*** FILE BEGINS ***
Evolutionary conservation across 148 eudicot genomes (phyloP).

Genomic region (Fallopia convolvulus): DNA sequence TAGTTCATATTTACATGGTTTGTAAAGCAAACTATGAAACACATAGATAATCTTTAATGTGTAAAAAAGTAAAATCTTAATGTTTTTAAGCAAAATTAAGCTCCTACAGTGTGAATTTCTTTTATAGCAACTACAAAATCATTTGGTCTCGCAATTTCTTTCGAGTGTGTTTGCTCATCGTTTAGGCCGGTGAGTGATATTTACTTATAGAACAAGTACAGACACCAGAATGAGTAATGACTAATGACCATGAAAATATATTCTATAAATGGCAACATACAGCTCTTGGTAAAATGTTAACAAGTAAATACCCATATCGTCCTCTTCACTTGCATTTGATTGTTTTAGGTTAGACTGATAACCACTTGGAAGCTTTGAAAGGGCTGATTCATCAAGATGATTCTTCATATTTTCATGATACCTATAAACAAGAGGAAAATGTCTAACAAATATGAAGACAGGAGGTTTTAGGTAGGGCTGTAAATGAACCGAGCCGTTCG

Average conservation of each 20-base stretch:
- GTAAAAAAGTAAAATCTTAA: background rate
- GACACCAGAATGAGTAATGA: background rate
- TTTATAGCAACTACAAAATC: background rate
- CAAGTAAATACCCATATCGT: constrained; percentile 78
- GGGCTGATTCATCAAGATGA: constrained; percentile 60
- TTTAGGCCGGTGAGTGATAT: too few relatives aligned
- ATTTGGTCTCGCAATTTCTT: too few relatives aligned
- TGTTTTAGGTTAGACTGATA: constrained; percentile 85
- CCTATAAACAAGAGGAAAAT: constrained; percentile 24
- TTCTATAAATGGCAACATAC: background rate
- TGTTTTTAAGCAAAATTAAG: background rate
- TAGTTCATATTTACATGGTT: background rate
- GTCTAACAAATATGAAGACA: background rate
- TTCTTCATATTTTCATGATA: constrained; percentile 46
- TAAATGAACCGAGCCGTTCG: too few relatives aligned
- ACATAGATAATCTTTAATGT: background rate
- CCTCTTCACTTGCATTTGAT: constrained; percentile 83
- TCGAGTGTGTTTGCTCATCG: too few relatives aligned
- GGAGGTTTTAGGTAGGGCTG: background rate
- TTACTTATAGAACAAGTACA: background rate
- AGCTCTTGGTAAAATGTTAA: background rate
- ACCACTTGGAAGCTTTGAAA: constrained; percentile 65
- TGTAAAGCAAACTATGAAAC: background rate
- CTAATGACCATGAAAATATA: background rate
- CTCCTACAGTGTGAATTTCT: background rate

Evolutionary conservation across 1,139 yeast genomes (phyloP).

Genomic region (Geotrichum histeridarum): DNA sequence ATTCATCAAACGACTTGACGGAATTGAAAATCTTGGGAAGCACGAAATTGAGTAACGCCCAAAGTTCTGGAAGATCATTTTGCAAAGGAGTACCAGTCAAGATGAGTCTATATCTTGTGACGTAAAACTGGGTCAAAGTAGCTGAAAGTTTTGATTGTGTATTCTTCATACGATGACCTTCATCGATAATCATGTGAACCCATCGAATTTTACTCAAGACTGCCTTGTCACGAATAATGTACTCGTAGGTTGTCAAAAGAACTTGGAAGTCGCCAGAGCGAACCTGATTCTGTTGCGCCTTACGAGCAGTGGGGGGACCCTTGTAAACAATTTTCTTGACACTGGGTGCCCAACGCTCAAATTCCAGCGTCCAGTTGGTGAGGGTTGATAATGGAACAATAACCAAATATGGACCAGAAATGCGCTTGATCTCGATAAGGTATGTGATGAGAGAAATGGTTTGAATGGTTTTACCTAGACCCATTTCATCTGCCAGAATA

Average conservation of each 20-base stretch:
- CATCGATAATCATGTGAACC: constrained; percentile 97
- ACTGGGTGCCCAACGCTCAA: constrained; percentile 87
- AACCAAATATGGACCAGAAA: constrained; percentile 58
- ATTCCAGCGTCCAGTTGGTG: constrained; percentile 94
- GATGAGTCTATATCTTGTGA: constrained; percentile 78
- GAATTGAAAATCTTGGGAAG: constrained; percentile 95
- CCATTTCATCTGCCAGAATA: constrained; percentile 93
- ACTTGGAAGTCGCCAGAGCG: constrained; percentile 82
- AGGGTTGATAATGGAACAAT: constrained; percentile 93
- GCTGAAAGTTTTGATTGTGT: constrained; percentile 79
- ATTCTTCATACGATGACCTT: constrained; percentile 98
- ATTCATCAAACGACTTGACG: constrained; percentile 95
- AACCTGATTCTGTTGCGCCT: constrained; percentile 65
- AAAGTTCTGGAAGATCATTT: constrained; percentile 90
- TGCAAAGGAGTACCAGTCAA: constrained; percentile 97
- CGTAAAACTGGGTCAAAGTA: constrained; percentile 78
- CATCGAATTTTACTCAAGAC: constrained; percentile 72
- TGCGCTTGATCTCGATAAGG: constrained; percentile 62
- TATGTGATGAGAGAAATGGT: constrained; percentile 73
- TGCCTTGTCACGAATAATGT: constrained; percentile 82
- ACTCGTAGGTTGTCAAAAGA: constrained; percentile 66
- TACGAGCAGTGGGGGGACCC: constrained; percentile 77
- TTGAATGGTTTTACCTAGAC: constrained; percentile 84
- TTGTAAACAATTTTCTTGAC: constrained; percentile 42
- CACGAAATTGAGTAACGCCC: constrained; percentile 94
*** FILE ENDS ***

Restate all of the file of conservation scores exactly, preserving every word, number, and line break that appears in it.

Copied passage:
Evolutionary conservation across 148 eudicot genomes (phyloP).

Genomic region (Fallopia convolvulus): DNA sequence TAGTTCATATTTACATGGTTTGTAAAGCAAACTATGAAACACATAGATAATCTTTAATGTGTAAAAAAGTAAAATCTTAATGTTTTTAAGCAAAATTAAGCTCCTACAGTGTGAATTTCTTTTATAGCAACTACAAAATCATTTGGTCTCGCAATTTCTTTCGAGTGTGTTTGCTCATCGTTTAGGCCGGTGAGTGATATTTACTTATAGAACAAGTACAGACACCAGAATGAGTAATGACTAATGACCATGAAAATATATTCTATAAATGGCAACATACAGCTCTTGGTAAAATGTTAACAAGTAAATACCCATATCGTCCTCTTCACTTGCATTTGATTGTTTTAGGTTAGACTGATAACCACTTGGAAGCTTTGAAAGGGCTGATTCATCAAGATGATTCTTCATATTTTCATGATACCTATAAACAAGAGGAAAATGTCTAACAAATATGAAGACAGGAGGTTTTAGGTAGGGCTGTAAATGAACCGAGCCGTTCG

Average conservation of each 20-base stretch:
- GTAAAAAAGTAAAATCTTAA: background rate
- GACACCAGAATGAGTAATGA: background rate
- TTTATAGCAACTACAAAATC: background rate
- CAAGTAAATACCCATATCGT: constrained; percentile 78
- GGGCTGATTCATCAAGATGA: constrained; percentile 60
- TTTAGGCCGGTGAGTGATAT: too few relatives aligned
- ATTTGGTCTCGCAATTTCTT: too few relatives aligned
- TGTTTTAGGTTAGACTGATA: constrained; percentile 85
- CCTATAAACAAGAGGAAAAT: constrained; percentile 24
- TTCTATAAATGGCAACATAC: background rate
- TGTTTTTAAGCAAAATTAAG: background rate
- TAGTTCATATTTACATGGTT: background rate
- GTCTAACAAATATGAAGACA: background rate
- TTCTTCATATTTTCATGATA: constrained; percentile 46
- TAAATGAACCGAGCCGTTCG: too few relatives aligned
- ACATAGATAATCTTTAATGT: background rate
- CCTCTTCACTTGCATTTGAT: constrained; percentile 83
- TCGAGTGTGTTTGCTCATCG: too few relatives aligned
- GGAGGTTTTAGGTAGGGCTG: background rate
- TTACTTATAGAACAAGTACA: background rate
- AGCTCTTGGTAAAATGTTAA: background rate
- ACCACTTGGAAGCTTTGAAA: constrained; percentile 65
- TGTAAAGCAAACTATGAAAC: background rate
- CTAATGACCATGAAAATATA: background rate
- CTCCTACAGTGTGAATTTCT: background rate

Evolutionary conservation across 1,139 yeast genomes (phyloP).

Genomic region (Geotrichum histeridarum): DNA sequence ATTCATCAAACGACTTGACGGAATTGAAAATCTTGGGAAGCACGAAATTGAGTAACGCCCAAAGTTCTGGAAGATCATTTTGCAAAGGAGTACCAGTCAAGATGAGTCTATATCTTGTGACGTAAAACTGGGTCAAAGTAGCTGAAAGTTTTGATTGTGTATTCTTCATACGATGACCTTCATCGATAATCATGTGAACCCATCGAATTTTACTCAAGACTGCCTTGTCACGAATAATGTACTCGTAGGTTGTCAAAAGAACTTGGAAGTCGCCAGAGCGAACCTGATTCTGTTGCGCCTTACGAGCAGTGGGGGGACCCTTGTAAACAATTTTCTTGACACTGGGTGCCCAACGCTCAAATTCCAGCGTCCAGTTGGTGAGGGTTGATAATGGAACAATAACCAAATATGGACCAGAAATGCGCTTGATCTCGATAAGGTATGTGATGAGAGAAATGGTTTGAATGGTTTTACCTAGACCCATTTCATCTGCCAGAATA

Average conservation of each 20-base stretch:
- CATCGATAATCATGTGAACC: constrained; percentile 97
- ACTGGGTGCCCAACGCTCAA: constrained; percentile 87
- AACCAAATATGGACCAGAAA: constrained; percentile 58
- ATTCCAGCGTCCAGTTGGTG: constrained; percentile 94
- GATGAGTCTATATCTTGTGA: constrained; percentile 78
- GAATTGAAAATCTTGGGAAG: constrained; percentile 95
- CCATTTCATCTGCCAGAATA: constrained; percentile 93
- ACTTGGAAGTCGCCAGAGCG: constrained; percentile 82
- AGGGTTGATAATGGAACAAT: constrained; percentile 93
- GCTGAAAGTTTTGATTGTGT: constrained; percentile 79
- ATTCTTCATACGATGACCTT: constrained; percentile 98
- ATTCATCAAACGACTTGACG: constrained; percentile 95
- AACCTGATTCTGTTGCGCCT: constrained; percentile 65
- AAAGTTCTGGAAGATCATTT: constrained; percentile 90
- TGCAAAGGAGTACCAGTCAA: constrained; percentile 97
- CGTAAAACTGGGTCAAAGTA: constrained; percentile 78
- CATCGAATTTTACTCAAGAC: constrained; percentile 72
- TGCGCTTGATCTCGATAAGG: constrained; percentile 62
- TATGTGATGAGAGAAATGGT: constrained; percentile 73
- TGCCTTGTCACGAATAATGT: constrained; percentile 82
- ACTCGTAGGTTGTCAAAAGA: constrained; percentile 66
- TACGAGCAGTGGGGGGACCC: constrained; percentile 77
- TTGAATGGTTTTACCTAGAC: constrained; percentile 84
- TTGTAAACAATTTTCTTGAC: constrained; percentile 42
- CACGAAATTGAGTAACGCCC: constrained; percentile 94